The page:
Action strategic plans and the communication factors are outcomes that need to be addressed before a crisis occurs. The Red Cross organization is a classic example of crises management and adherence to laid down action plans that are activated on a communication strategy. The organization communication units are reliant on established relationships as during a crisis occurrence companies cannot be able to establish new business relationships. Organizations should aim to have business relationships that can be called on for help when the need arises. The relationships do not affect the competitive factor but underline the need for strategic achievement that can save and a company from collapse (Barton, 1994). Companies need to recognize that public perception of a crisis is vital for solution catering.
Recognition of the crisis alters the mindset of the assumptions and shoves the company to the reality factor. Historically companies have been known to wrongly classify a problem thus offering a solution that is ineffective and further undermining chances of recovery (Devlin, 2006). The shell group company got governmental permission to dispose of oil storage contained in the Atlantic Ocean. Greenpeace protestors landed a helicopter on the ship's deck. The shell company dosed the helicopter with water cannons. The action was condemned and the company was forced to shelve its plans on the sinking of the oil-rig.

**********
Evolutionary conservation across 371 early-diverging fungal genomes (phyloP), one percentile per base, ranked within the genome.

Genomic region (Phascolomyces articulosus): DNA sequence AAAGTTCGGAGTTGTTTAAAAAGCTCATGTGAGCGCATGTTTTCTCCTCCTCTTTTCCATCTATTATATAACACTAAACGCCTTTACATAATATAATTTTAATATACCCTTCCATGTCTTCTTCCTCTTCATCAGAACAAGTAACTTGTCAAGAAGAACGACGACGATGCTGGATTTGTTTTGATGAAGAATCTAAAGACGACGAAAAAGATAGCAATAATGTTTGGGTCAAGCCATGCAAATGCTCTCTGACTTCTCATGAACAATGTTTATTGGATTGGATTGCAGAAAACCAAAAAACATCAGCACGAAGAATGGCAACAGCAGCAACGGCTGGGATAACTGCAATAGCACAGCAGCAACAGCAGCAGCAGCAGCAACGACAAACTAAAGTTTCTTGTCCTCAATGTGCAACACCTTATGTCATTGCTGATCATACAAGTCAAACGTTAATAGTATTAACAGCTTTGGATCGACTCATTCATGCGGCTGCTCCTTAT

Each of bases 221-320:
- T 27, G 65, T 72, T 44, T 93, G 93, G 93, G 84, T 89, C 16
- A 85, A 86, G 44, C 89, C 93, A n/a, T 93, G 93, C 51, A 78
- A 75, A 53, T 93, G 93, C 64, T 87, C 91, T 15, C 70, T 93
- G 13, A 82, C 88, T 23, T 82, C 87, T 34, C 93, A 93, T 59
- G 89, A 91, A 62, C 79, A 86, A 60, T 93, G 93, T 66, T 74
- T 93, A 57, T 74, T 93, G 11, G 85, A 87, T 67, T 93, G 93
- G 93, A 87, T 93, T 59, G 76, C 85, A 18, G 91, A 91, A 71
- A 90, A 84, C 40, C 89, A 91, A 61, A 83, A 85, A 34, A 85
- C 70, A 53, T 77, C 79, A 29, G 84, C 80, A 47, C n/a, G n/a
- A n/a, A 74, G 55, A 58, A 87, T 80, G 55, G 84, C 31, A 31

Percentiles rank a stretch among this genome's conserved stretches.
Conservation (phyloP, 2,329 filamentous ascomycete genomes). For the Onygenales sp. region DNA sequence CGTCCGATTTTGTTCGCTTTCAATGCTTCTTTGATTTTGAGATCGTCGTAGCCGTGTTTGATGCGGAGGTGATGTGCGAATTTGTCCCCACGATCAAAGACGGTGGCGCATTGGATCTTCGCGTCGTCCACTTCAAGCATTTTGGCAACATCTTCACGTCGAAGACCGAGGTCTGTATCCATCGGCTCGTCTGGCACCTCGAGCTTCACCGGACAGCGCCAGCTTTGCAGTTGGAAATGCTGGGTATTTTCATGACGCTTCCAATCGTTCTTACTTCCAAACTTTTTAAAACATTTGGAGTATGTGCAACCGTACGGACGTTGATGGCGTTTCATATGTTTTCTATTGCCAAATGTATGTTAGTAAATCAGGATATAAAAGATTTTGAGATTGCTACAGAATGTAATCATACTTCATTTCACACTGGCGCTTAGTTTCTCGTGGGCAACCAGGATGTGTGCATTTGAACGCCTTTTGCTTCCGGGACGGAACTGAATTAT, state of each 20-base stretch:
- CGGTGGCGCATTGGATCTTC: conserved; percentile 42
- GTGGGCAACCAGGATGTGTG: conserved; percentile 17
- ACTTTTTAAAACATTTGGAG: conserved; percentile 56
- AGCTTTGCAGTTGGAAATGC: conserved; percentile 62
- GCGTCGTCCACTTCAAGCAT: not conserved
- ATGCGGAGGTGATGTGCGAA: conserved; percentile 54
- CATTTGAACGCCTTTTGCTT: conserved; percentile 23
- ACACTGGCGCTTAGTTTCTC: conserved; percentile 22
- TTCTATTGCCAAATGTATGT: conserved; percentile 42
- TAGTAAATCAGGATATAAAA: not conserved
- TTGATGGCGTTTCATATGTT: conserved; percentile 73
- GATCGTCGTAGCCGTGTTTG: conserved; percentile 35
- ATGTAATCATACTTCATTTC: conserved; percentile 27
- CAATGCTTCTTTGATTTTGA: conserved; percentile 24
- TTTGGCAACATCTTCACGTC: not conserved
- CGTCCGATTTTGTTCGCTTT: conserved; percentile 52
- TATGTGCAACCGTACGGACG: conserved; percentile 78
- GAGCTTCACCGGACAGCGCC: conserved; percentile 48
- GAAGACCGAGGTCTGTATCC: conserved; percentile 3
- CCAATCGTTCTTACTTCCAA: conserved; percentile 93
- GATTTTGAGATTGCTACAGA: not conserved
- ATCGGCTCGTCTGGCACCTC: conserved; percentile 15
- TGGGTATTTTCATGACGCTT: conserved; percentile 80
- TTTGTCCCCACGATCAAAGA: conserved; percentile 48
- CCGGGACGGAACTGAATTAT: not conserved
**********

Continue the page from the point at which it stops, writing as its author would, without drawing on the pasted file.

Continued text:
When it comes to containing the crisis, companies need to have ready data on action plans and effective communication within an external and internal strategy. Facts should be shared immediately and human knowledge must be sustained in order to contain the crisis (Devlin, 2006). Companies should have a clear voice for what they stand for and effectively actualize the action plan. Resolving the crisis should be done as speedily and efficiently as possible with zero margins of errors. The resolve factor is integrated with the need for a company to profit from the crisis (Augustine, 1995). While this action plan may seem undesirable, companies should recognize that its response to a crisis sets the tone for its immediate future. How a company handles the aftermath of the crisis is relevant to its longevity and profits.
In conclusion, companies can avoid crisis and collapse of the company by avoiding the crisis, handling the crisis while resolving and containing an effective aftermath of relevance and profitability.
Augustine, N. R. (1995). Managing the crisis you tried to prevent. Harvard Business Review, 73(6), 147-158.
Barton, L. (1994). Crisis management: Preparing for and managing disasters. Cornell Hotel and Restaurant Administration Quarterly, 35(2), 59-65.
Devlin, E. S. (2006). Crisis management planning and execution. CRC Press.
Probst, G., & Raisch, S. (2005). Organizational crisis: The logic of failure. The academy of management executive, 19(1), 90-105.
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